The Sorrows of Young Werther
Johann Wolfgang Goethe, 1774
Werther, a sensitive young man, falls in love with Lotte, knowing she is to marry another. Unable to subdue his passion, Werther's infatuation torments him to the point of despair.

[Camera Obscura]
Nicolaas Beets (Hildebrand), 1839-1854
Stories about the petit bourgeosis in the second quarter of the 19th century in Holland.

Uncle Tom's Cabin
Harriet Beecher Stowe, 1852
This novel has earned the title of not only bestseller, but also the first protest novel to have a direct impact on political events. The story follows the life and vissitudes of Uncle Tom, a noble negro, and portrays the humanity of an enslaved black people and the moral evil of their enslavement.

A Sentimental Journey through France and Italy
Laurence Sterne, 1768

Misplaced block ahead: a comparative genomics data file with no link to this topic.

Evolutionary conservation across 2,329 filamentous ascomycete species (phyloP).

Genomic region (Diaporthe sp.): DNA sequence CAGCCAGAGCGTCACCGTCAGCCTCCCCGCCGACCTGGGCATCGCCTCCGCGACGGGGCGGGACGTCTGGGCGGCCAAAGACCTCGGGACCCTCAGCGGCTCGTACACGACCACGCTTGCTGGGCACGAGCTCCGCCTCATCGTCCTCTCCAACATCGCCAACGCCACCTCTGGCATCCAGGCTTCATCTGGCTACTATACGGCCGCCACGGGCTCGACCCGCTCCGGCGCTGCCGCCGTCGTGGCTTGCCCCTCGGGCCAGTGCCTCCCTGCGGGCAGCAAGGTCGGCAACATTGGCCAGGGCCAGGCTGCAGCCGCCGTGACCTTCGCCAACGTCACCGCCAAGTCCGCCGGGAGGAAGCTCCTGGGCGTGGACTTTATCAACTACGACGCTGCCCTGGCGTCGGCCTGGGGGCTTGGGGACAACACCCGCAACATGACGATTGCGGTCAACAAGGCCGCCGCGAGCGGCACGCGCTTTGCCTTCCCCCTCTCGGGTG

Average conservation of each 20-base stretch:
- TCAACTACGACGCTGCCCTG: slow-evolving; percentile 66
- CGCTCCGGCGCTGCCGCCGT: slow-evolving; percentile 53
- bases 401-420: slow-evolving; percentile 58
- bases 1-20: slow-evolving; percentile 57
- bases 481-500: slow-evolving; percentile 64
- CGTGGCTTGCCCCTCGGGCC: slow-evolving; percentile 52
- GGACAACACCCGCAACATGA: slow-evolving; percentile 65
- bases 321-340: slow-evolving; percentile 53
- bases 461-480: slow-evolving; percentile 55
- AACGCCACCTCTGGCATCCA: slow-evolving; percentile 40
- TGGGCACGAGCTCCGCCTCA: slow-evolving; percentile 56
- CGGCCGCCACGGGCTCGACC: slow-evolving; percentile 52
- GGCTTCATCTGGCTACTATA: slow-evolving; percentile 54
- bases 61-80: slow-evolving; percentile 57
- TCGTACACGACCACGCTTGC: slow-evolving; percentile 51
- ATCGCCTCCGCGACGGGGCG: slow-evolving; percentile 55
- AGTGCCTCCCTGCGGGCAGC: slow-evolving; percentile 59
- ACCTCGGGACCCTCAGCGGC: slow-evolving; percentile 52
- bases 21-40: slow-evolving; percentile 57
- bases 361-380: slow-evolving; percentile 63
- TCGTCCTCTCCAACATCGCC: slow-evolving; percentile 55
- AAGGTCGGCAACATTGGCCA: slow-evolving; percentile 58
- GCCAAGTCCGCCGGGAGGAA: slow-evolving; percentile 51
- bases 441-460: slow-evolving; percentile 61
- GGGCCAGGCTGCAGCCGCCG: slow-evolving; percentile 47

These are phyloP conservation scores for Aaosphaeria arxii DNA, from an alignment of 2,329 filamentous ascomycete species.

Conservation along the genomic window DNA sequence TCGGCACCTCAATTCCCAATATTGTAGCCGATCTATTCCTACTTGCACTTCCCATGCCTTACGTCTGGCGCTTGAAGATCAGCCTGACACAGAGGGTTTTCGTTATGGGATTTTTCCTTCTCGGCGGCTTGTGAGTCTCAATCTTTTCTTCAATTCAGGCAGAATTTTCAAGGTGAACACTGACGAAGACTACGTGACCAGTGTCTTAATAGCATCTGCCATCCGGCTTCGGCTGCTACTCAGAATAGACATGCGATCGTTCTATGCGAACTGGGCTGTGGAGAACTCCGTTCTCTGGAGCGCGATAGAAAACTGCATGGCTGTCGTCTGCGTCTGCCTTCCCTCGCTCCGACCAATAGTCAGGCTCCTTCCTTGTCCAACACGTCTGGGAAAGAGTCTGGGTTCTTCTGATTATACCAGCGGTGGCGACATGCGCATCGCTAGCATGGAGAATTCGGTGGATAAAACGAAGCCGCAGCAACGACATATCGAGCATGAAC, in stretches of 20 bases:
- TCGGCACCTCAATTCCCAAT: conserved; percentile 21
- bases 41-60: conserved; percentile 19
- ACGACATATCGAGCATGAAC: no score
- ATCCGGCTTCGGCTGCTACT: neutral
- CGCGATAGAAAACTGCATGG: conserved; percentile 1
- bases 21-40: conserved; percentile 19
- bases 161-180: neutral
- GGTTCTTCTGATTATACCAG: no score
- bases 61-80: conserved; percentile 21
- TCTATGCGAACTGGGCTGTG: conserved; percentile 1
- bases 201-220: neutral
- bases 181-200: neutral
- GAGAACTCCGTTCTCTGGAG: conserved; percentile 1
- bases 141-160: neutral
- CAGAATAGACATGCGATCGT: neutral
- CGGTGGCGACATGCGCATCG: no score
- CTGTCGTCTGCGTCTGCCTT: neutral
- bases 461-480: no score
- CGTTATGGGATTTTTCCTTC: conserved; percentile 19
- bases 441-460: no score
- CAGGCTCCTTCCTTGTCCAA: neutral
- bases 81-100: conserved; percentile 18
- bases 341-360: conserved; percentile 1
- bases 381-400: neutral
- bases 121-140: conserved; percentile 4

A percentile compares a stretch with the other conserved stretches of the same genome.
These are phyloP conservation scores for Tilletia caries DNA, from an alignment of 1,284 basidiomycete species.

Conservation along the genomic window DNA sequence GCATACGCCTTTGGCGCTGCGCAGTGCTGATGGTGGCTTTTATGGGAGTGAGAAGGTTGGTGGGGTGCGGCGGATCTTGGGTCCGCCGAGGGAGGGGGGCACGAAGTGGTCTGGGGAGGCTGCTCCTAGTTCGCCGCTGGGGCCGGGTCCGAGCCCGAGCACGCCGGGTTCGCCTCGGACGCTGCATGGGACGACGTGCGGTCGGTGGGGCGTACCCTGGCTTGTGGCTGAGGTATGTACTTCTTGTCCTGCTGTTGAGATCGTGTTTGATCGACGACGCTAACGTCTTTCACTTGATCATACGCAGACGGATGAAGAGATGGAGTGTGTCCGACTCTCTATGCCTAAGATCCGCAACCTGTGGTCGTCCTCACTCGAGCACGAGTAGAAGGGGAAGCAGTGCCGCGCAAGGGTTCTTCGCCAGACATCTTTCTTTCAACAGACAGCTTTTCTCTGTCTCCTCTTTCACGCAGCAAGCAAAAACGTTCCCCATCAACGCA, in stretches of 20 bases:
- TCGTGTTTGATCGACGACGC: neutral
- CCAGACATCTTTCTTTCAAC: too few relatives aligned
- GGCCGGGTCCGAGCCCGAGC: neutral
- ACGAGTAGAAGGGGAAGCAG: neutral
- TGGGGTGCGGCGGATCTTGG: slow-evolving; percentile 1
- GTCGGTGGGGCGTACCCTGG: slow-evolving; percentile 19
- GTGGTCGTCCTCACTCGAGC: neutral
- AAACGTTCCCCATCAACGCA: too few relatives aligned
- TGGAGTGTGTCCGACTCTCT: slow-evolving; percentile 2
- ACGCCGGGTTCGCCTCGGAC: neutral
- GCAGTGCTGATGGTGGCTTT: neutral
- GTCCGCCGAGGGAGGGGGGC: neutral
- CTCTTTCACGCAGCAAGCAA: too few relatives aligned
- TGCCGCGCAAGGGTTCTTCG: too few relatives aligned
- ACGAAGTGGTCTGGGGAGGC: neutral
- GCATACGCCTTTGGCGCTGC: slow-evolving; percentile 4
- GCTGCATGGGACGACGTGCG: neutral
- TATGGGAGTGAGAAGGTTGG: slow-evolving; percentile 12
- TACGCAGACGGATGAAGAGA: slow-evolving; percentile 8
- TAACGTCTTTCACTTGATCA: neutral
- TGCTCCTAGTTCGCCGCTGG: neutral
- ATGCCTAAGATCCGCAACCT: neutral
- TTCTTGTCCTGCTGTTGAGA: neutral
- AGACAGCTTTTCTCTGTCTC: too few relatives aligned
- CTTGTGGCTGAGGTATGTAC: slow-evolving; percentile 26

'I have laid a plan for something new, quite out of the beaten track'. The result, A Sentimental Journey is as far from the conventional travel book as Tristram Shandy is from other novels.

Paul and Virginia
Jacques Henri Bernardin de Saint-Pierre, 1777
This tragic love story of two young people, against the background of the tropical nature of Mauritius served as the inspiration for Multatuli's 'Saïdyah and Adinda'.

A Short Account of a Remarkable Aerial Voyage and Discovery of a New Planet
Willem Bilderdijk, 1813
The stories and poems of the Dutch writer Willem Bilderdijk (1756-1831), on the border of romanticism and realism (A Short Account of a Remarkable Aerial Voyage, 1813: a demonstration of the principles of the hot air balloon goes awry and results in the discovery of a strange new planet, hidden from the Earth by the moon).